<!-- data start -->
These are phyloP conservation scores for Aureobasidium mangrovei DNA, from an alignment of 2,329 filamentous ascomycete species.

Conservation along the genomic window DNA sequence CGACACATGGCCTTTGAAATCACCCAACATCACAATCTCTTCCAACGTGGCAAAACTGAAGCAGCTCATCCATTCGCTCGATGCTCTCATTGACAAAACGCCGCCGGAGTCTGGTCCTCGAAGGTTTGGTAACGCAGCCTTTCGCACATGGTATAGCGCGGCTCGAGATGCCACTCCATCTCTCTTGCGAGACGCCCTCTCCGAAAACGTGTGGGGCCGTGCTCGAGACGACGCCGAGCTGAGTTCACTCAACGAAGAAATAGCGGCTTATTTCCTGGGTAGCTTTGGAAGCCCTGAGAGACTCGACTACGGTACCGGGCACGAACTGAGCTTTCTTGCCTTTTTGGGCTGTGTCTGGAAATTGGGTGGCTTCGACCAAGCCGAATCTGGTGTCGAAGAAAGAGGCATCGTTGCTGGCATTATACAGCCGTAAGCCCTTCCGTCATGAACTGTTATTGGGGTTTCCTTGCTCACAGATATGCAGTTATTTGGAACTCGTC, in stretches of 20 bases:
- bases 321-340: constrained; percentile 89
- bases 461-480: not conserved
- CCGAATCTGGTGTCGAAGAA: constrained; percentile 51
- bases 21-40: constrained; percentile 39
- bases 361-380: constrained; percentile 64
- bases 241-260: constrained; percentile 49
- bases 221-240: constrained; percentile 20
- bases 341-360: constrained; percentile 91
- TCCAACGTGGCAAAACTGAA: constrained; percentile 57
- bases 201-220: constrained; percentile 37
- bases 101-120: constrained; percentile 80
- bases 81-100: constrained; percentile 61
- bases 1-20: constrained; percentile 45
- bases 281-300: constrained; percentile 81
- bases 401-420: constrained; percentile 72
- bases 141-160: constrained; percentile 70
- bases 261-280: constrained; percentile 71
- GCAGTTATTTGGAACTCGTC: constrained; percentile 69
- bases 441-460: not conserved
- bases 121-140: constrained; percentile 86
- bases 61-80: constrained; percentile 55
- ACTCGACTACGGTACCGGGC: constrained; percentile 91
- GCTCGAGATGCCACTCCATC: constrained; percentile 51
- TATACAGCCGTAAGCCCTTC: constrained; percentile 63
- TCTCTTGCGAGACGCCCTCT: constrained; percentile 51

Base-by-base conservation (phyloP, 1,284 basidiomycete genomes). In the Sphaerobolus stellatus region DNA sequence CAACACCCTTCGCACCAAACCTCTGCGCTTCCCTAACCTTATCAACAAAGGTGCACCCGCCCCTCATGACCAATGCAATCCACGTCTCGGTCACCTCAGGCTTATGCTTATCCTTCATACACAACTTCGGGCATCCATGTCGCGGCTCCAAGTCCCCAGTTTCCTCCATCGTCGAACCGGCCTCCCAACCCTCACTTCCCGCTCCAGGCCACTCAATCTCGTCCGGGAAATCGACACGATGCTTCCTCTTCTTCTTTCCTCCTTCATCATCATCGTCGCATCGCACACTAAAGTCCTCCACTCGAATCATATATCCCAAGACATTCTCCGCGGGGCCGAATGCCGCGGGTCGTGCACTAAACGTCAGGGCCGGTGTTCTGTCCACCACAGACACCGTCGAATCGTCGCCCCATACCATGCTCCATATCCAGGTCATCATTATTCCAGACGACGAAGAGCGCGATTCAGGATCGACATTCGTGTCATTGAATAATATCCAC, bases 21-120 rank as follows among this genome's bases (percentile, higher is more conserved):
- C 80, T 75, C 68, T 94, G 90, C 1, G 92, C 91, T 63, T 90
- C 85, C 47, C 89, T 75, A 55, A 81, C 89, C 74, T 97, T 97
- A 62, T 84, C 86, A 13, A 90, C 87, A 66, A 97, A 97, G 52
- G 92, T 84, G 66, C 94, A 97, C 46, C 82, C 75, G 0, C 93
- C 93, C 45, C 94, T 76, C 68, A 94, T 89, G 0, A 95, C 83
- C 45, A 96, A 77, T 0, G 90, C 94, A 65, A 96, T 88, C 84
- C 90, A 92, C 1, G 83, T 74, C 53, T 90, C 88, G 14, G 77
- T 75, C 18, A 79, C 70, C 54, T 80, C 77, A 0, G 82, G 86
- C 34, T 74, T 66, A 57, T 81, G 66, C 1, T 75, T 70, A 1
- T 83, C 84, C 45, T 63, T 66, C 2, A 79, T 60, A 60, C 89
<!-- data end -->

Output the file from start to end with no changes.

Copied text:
These are phyloP conservation scores for Aureobasidium mangrovei DNA, from an alignment of 2,329 filamentous ascomycete species.

Conservation along the genomic window DNA sequence CGACACATGGCCTTTGAAATCACCCAACATCACAATCTCTTCCAACGTGGCAAAACTGAAGCAGCTCATCCATTCGCTCGATGCTCTCATTGACAAAACGCCGCCGGAGTCTGGTCCTCGAAGGTTTGGTAACGCAGCCTTTCGCACATGGTATAGCGCGGCTCGAGATGCCACTCCATCTCTCTTGCGAGACGCCCTCTCCGAAAACGTGTGGGGCCGTGCTCGAGACGACGCCGAGCTGAGTTCACTCAACGAAGAAATAGCGGCTTATTTCCTGGGTAGCTTTGGAAGCCCTGAGAGACTCGACTACGGTACCGGGCACGAACTGAGCTTTCTTGCCTTTTTGGGCTGTGTCTGGAAATTGGGTGGCTTCGACCAAGCCGAATCTGGTGTCGAAGAAAGAGGCATCGTTGCTGGCATTATACAGCCGTAAGCCCTTCCGTCATGAACTGTTATTGGGGTTTCCTTGCTCACAGATATGCAGTTATTTGGAACTCGTC, in stretches of 20 bases:
- bases 321-340: constrained; percentile 89
- bases 461-480: not conserved
- CCGAATCTGGTGTCGAAGAA: constrained; percentile 51
- bases 21-40: constrained; percentile 39
- bases 361-380: constrained; percentile 64
- bases 241-260: constrained; percentile 49
- bases 221-240: constrained; percentile 20
- bases 341-360: constrained; percentile 91
- TCCAACGTGGCAAAACTGAA: constrained; percentile 57
- bases 201-220: constrained; percentile 37
- bases 101-120: constrained; percentile 80
- bases 81-100: constrained; percentile 61
- bases 1-20: constrained; percentile 45
- bases 281-300: constrained; percentile 81
- bases 401-420: constrained; percentile 72
- bases 141-160: constrained; percentile 70
- bases 261-280: constrained; percentile 71
- GCAGTTATTTGGAACTCGTC: constrained; percentile 69
- bases 441-460: not conserved
- bases 121-140: constrained; percentile 86
- bases 61-80: constrained; percentile 55
- ACTCGACTACGGTACCGGGC: constrained; percentile 91
- GCTCGAGATGCCACTCCATC: constrained; percentile 51
- TATACAGCCGTAAGCCCTTC: constrained; percentile 63
- TCTCTTGCGAGACGCCCTCT: constrained; percentile 51

Base-by-base conservation (phyloP, 1,284 basidiomycete genomes). In the Sphaerobolus stellatus region DNA sequence CAACACCCTTCGCACCAAACCTCTGCGCTTCCCTAACCTTATCAACAAAGGTGCACCCGCCCCTCATGACCAATGCAATCCACGTCTCGGTCACCTCAGGCTTATGCTTATCCTTCATACACAACTTCGGGCATCCATGTCGCGGCTCCAAGTCCCCAGTTTCCTCCATCGTCGAACCGGCCTCCCAACCCTCACTTCCCGCTCCAGGCCACTCAATCTCGTCCGGGAAATCGACACGATGCTTCCTCTTCTTCTTTCCTCCTTCATCATCATCGTCGCATCGCACACTAAAGTCCTCCACTCGAATCATATATCCCAAGACATTCTCCGCGGGGCCGAATGCCGCGGGTCGTGCACTAAACGTCAGGGCCGGTGTTCTGTCCACCACAGACACCGTCGAATCGTCGCCCCATACCATGCTCCATATCCAGGTCATCATTATTCCAGACGACGAAGAGCGCGATTCAGGATCGACATTCGTGTCATTGAATAATATCCAC, bases 21-120 rank as follows among this genome's bases (percentile, higher is more conserved):
- C 80, T 75, C 68, T 94, G 90, C 1, G 92, C 91, T 63, T 90
- C 85, C 47, C 89, T 75, A 55, A 81, C 89, C 74, T 97, T 97
- A 62, T 84, C 86, A 13, A 90, C 87, A 66, A 97, A 97, G 52
- G 92, T 84, G 66, C 94, A 97, C 46, C 82, C 75, G 0, C 93
- C 93, C 45, C 94, T 76, C 68, A 94, T 89, G 0, A 95, C 83
- C 45, A 96, A 77, T 0, G 90, C 94, A 65, A 96, T 88, C 84
- C 90, A 92, C 1, G 83, T 74, C 53, T 90, C 88, G 14, G 77
- T 75, C 18, A 79, C 70, C 54, T 80, C 77, A 0, G 82, G 86
- C 34, T 74, T 66, A 57, T 81, G 66, C 1, T 75, T 70, A 1
- T 83, C 84, C 45, T 63, T 66, C 2, A 79, T 60, A 60, C 89